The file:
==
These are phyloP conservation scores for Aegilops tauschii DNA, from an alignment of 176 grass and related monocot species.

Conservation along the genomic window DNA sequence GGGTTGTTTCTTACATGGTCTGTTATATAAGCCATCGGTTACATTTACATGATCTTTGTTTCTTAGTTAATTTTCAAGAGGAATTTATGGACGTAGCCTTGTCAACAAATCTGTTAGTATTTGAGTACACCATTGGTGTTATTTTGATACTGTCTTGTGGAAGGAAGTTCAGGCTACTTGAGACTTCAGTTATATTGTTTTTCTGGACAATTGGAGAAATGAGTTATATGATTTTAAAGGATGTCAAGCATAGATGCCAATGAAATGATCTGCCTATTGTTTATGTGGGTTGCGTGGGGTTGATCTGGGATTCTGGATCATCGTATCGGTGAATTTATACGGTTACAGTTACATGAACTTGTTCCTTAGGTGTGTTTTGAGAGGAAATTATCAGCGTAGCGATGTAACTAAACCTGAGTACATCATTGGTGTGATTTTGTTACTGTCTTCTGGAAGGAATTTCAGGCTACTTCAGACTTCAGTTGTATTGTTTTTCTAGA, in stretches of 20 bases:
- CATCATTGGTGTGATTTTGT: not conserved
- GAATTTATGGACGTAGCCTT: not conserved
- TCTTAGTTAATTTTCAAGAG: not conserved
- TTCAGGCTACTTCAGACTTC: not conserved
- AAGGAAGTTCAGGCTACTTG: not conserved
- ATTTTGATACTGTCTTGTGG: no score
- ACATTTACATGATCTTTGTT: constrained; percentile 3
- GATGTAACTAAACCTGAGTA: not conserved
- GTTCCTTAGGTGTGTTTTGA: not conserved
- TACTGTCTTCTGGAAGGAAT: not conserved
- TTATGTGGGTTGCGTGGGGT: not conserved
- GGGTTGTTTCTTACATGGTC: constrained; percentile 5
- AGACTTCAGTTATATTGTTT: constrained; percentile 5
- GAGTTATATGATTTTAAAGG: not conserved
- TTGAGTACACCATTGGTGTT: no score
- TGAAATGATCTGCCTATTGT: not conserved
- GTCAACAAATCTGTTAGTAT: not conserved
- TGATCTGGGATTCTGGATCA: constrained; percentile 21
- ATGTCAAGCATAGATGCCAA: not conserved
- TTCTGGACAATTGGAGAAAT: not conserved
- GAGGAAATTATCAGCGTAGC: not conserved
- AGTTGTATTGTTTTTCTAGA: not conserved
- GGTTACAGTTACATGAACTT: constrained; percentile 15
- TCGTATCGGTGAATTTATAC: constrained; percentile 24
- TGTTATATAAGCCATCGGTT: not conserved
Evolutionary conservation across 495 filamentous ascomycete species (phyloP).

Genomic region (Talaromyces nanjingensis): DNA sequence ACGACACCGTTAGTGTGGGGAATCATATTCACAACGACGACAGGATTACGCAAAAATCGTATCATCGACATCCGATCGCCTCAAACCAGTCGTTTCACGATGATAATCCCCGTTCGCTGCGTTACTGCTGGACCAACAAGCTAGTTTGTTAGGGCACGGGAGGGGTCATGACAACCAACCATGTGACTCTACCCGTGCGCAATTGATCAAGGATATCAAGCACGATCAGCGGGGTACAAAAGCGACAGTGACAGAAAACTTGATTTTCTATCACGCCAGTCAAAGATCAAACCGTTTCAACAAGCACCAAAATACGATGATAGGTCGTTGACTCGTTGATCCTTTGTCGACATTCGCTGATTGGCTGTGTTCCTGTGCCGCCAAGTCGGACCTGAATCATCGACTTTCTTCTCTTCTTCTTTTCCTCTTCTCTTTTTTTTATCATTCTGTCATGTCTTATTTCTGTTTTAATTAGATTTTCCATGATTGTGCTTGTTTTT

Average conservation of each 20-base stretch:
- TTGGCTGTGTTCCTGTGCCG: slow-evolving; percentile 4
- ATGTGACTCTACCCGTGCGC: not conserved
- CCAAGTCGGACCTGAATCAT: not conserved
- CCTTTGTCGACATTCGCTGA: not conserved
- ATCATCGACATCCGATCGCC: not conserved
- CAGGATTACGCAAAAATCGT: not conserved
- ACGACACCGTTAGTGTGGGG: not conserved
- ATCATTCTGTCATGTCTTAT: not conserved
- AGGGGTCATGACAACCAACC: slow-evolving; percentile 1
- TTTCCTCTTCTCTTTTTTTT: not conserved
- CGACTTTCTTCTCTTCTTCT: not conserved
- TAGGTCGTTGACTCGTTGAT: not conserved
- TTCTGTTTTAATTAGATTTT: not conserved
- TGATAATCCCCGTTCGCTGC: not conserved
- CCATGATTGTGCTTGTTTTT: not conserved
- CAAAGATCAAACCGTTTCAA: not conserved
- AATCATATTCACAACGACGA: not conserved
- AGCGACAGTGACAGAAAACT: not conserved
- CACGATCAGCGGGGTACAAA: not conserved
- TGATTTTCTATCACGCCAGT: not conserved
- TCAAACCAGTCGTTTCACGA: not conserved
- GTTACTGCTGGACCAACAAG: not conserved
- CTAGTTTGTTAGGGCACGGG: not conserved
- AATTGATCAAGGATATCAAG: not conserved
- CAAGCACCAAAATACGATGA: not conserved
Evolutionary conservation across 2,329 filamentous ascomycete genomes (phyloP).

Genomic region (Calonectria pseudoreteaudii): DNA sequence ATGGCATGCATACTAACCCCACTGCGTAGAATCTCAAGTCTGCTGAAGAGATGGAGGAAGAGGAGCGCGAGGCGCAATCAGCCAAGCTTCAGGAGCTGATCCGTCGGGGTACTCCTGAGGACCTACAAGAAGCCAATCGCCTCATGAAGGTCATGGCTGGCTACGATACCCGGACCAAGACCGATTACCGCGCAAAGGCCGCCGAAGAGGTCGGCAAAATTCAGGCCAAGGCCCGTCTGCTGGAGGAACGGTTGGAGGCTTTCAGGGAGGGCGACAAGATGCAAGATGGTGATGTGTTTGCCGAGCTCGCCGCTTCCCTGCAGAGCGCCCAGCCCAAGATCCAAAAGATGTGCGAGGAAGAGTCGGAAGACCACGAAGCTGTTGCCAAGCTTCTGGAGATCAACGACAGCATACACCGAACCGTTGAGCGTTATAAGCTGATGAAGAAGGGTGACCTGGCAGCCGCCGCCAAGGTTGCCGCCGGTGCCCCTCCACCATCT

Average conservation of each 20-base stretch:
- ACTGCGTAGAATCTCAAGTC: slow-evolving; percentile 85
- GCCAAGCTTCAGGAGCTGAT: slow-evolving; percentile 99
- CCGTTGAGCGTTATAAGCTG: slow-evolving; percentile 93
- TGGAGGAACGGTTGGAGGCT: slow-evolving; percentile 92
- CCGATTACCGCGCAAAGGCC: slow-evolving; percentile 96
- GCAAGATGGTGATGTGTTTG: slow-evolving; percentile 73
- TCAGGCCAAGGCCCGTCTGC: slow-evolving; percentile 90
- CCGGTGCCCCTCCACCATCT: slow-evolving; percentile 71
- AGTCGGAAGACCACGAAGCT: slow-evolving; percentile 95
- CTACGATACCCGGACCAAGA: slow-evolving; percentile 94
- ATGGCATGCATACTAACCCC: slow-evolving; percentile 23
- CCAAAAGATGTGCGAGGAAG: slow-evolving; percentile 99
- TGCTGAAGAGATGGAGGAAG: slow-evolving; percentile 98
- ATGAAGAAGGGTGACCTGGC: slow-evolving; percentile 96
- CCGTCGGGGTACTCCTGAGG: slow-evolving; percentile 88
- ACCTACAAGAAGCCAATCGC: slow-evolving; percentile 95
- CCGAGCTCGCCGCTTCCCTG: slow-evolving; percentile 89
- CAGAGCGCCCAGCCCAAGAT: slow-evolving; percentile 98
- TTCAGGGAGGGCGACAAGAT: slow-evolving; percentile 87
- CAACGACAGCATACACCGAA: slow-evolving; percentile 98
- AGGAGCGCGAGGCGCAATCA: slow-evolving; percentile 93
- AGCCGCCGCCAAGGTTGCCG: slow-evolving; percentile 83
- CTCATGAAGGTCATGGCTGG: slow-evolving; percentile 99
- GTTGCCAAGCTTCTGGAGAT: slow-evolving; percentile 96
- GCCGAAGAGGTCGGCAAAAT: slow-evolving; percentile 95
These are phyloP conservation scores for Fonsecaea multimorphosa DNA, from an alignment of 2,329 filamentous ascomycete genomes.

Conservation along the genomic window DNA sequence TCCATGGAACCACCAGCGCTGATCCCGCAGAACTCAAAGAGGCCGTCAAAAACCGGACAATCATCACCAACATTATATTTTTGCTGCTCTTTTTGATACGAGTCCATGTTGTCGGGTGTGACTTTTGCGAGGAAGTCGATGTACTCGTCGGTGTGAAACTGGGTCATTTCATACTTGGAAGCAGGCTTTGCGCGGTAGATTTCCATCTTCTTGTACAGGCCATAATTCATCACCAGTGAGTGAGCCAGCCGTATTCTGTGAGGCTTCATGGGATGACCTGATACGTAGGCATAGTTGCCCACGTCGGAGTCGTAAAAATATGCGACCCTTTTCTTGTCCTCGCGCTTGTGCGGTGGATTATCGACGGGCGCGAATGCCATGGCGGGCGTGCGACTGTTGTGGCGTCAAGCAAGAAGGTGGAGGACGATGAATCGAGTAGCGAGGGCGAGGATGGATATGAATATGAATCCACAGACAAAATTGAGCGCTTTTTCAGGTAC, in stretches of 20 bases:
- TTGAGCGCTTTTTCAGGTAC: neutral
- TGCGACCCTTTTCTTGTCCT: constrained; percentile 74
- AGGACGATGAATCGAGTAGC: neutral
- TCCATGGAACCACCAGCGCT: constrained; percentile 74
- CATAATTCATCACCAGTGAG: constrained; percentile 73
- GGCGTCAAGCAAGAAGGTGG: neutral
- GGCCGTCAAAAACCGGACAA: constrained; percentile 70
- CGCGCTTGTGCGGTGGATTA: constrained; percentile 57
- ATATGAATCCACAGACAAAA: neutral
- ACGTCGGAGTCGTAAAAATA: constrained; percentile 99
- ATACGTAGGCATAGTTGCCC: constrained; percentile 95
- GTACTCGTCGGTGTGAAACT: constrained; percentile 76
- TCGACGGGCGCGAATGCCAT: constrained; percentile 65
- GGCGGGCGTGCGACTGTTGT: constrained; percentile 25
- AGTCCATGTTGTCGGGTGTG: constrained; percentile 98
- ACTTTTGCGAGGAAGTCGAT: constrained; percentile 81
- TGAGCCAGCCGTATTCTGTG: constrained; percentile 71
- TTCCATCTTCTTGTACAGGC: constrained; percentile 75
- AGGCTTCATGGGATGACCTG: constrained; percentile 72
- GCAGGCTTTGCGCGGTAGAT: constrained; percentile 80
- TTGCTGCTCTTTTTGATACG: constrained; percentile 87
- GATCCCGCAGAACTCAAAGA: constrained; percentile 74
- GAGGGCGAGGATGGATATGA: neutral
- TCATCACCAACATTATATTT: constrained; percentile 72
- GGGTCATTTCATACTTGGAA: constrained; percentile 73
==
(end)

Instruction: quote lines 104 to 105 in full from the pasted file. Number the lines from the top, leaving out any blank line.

- AGGCTTCATGGGATGACCTG: constrained; percentile 72
- GCAGGCTTTGCGCGGTAGAT: constrained; percentile 80